The majority-Muslim country of Kuwait currently has a visa ban on three of the seven countries named in President Trump's recent executive order, calling into question the alleged Islamophobic nature of the “Muslim ban.” Islam is the official religion of Kuwait, and yet passport holders from Syria, Iraq, Iran, Pakistan, and Afghanistan have reportedly not been able to obtain visas to enter the country since 2011.
Kuwaiti officials note the problematic “instability” of the countries - specifically, internal conflict and terrorism - as reasons for the travel restrictions. In 2015, a mosque in Kuwait was bombed, leading to 27 deaths.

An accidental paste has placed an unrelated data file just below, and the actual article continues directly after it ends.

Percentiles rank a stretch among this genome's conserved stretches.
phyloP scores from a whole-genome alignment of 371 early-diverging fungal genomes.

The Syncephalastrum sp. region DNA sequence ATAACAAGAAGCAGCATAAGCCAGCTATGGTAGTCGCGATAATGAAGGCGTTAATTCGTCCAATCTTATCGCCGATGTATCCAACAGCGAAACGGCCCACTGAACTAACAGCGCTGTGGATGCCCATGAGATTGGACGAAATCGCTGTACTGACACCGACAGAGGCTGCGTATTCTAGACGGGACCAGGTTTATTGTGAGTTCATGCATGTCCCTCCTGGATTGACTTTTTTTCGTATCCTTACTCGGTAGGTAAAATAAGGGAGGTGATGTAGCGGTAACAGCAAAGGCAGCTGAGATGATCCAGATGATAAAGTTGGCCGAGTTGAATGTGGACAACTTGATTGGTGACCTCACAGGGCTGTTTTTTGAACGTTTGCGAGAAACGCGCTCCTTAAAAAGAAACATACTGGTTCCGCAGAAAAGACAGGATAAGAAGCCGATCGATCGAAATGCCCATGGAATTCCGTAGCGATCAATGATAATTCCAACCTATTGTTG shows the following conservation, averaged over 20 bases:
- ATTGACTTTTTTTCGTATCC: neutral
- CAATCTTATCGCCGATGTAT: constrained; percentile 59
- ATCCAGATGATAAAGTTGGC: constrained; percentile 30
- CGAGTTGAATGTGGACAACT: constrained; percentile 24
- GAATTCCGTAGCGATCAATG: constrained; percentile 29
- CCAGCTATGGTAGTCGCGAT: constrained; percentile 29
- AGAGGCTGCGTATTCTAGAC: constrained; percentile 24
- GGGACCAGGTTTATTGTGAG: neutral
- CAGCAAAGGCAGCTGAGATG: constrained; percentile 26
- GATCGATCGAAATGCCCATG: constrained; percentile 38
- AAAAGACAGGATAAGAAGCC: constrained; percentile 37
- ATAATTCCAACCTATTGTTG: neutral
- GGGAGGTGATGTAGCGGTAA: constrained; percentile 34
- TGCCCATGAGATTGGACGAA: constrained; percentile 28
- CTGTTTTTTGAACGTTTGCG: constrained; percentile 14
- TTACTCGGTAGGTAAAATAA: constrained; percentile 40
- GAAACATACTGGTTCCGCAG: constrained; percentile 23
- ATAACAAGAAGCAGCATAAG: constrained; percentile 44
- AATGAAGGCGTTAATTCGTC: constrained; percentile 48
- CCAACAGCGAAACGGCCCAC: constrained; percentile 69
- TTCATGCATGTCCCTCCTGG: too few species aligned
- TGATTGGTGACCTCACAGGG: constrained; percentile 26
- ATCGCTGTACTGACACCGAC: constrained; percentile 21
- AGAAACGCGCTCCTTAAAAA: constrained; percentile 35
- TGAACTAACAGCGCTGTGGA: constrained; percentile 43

Kuwait is not the only Arab state to take a tough stance on travel restrictions from unstable Muslim countries. Lieutenant General Khalfan, Dubai's head of security even tweeted support for Trump's executive order:
“We completely support Trump in his ban on entry to those who may cause a breach in America's security.”
The United Arab Emirates also gave approval to the ban. Foreign Minister Sheikh Abdullah bin Zayed al-Nahyan said on Wednesday that Trump's ban was not anti-Islam, and that it was a “sovereign decision” of the United States that must be respected.
It is painfully obvious that there is nothing inherently Islamophobic in Trump's executive order. The order never uses the word Muslim, and fails to target many of the most populous Muslim countries. The order is a perfectly reasonable reaction to the threat of terrorism coming from these countries.
A threat that Kuwait identified long before Trump.
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